What should we put in the server component?

So, Shae wants to build a multi-user browser-based Haskell interpreter.

The big question is: how do we distribute the functionality between

  • a server in the cloud
  • the user’s local machine
  • and the web browser window?

For instance, one option is to have a server that performs the evaluation of Haskell expressions. The problem is that this necessarily restricts the language dialect that we can offer. In particular, a server has two main restrictions: security and resource usage.

It looks like we have four options:

  1. A public cloud server that evaluates Haskell expressions. It can be used by anyone. Existing examples: lambdabot, TryHaskell. We have to deal with security and resource usage. The state of the art for security is to use a module whitelist and SafeHaskell. For resource usage, calculations will have a time limit and the interpreter has to be stateless, i.e. you can’t declare new variables at the prompt.
  2. A private cloud server that evaluates Haskell expressions. To use it, you first have to create an account. This way, we can offer basic persistence and we have restricted the audience to an extend that we don’t have to worry much about resource usage.
  3. Evaluation of Haskell expressions is done on a user’s local machine. However, the new thing is that a user can share his session and code with other people on the internet. Of course, he retains full control over what is being evaluated on his machine. This solution is much in the spirit of a multi-player game session, where one player’s client turns into a server. A public cloud server can be used for “match-making” and NAT tunneling.

After some discussion, we found the third option to be the most appealing: we can offer the full Haskell dialect. Sooner or later, learners will have questions about Haskell in its full glory (IO, file system, parallelism and concurrency, …) and then we would be back to using hpaste. Furthermore, the administrative and coding overhead for the server is somewhat reduced.

What does the Haskell community think? Do you think that this is a path worth pursuing? Let us know in the comments.

Note that we want to start with a prototype interpreter running on a local machine anyway. But we still have some time to decide in which direction we will take this.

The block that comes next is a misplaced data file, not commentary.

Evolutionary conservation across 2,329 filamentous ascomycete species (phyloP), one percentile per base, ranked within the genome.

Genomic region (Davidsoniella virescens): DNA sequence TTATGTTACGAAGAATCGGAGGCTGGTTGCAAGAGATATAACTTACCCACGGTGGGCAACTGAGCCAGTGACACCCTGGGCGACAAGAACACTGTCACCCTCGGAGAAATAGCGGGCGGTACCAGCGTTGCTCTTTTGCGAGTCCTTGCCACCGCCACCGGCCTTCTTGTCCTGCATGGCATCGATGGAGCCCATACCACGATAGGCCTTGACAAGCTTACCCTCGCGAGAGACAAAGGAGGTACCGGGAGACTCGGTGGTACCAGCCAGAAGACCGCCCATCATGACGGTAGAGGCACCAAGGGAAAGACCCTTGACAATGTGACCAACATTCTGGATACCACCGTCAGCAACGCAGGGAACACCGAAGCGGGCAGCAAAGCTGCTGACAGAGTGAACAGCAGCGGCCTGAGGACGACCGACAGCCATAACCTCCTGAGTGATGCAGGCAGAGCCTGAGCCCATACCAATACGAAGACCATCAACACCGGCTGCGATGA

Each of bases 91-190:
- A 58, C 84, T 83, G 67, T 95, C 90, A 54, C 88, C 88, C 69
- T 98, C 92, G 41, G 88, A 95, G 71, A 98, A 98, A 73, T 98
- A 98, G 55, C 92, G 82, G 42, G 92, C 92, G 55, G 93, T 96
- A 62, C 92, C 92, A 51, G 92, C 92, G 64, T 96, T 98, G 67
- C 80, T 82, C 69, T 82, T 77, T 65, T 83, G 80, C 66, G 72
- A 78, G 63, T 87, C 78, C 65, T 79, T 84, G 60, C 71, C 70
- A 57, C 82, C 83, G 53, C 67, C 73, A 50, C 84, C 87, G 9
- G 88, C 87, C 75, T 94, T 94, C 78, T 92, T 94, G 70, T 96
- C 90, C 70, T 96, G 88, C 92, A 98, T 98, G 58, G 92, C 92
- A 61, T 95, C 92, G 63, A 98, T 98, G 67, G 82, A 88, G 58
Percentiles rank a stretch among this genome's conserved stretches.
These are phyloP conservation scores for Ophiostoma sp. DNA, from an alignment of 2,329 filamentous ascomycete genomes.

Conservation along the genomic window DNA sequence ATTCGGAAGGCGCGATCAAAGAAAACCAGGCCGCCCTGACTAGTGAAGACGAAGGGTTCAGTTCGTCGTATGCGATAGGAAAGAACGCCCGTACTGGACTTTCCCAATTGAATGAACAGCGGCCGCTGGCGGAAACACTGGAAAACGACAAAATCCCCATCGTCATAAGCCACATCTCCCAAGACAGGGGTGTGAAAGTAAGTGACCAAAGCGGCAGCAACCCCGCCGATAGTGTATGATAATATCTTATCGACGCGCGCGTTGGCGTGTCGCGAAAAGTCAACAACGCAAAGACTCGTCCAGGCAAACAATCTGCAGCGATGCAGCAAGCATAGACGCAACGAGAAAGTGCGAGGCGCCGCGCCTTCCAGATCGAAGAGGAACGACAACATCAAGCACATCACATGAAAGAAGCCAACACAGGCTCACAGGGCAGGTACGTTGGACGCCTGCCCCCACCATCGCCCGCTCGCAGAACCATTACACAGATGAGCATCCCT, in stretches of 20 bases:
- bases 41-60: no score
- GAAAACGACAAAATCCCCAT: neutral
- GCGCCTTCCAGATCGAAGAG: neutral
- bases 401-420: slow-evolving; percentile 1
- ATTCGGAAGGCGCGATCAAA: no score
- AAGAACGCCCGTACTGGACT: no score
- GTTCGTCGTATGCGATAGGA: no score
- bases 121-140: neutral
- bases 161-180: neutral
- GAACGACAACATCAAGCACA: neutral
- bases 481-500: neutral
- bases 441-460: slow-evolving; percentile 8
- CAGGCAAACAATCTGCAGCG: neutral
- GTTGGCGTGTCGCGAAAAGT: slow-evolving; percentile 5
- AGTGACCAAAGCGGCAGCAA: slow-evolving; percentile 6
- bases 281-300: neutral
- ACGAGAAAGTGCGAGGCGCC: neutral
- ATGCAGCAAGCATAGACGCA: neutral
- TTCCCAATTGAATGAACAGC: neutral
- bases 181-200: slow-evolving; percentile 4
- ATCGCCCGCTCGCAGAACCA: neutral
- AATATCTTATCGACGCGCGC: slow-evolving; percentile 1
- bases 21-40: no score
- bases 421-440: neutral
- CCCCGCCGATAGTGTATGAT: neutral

I didn’t mention the fourth option yet, because that one is a little wacky.

  • 4. A public cloud server compiles Haskell to JavaScript and sends the JS code to the browser window. This immediately solves both the security and the resource usage problems. Unfortunately, since GHC doesn’t support compilation to JavaScript yet, it still limits the Haskell dialect, though in a different fashion than SafeHaskell does. It would be possible to use the Utrecht Haskell Compiler with the JS backend, though.
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8 Responses to What should we put in the server component?

  1. Alexander says:

    The user must have ghc, or anything else on the local machine?

  2. Jonathan S says:

    Option 4 is actually viable with GHC because it supports a LLVM backend. Simply compile the code to LLVM, run it through Emscripten (https://github.com/kripken/emscripten), and get your javascript. This has a number of advantages. Firstly, as mentioned in the post, it solves the resource and security problems automatically. Secondly, by using GHC, we get the same error messages people will be getting on their home machines. Thirdly, Emscripten supports many standard libraries, so you could actually test programs that use things like OpenGL. Lastly, you get the same performance characteristics as the actual GHC – the same optimizations are run, etc.

    • Heinrich Apfelmus says:

      Well, this particular option is not viable in the sense that nobody has done it before. GHC has a complicated run-time, you can’t just call emscripten and hope that it works. For instance, how do you implement concurrency support? That’s why I think that this is beyond the scope of this GSoC project.

  3. Option 3 sounds cool, but seems likely to be too ambitious for a SoC project (at least given my experience with SoC).

    I would argue that a lot of the time you do not even need to evaluate Haskell code, type checking already goes a long way. For a simple prototype of that approach (Option 1 in the table above), see http://haskellonline.org , a weekend project of mine.

  4. qelt says:

    Option 3 does move the security problems to one of the clients’ machines. I don’t think we’ll have many outright trolls waiting around on IRC for an occasion to paste “import System.Directory ; getHomeDirectory >>= removeDirectoryRecursive” into a noob’s session, but I’d still feel uneasy if it were possible by default.

    Even with option 3, giving access to “Haskell in its full glory” still doesn’t look like such a good idea.

    • The idea is that only the user running the server may actually initiate evaluation, the other users can only make suggestions. In other words, they have no direct control over what is being evaluated on the user’s machine.

      Still, this turns security merely into a question of social engineering (obfuscation, persuasion, …). Then again, executing some code you found in a hpaste is not without problems either.

  5. Option 3 seems to provide the best user experience: performance is better and it’s more expressive and complete. It can be implemented as a browser plugin (e.g. native client in Chromium).

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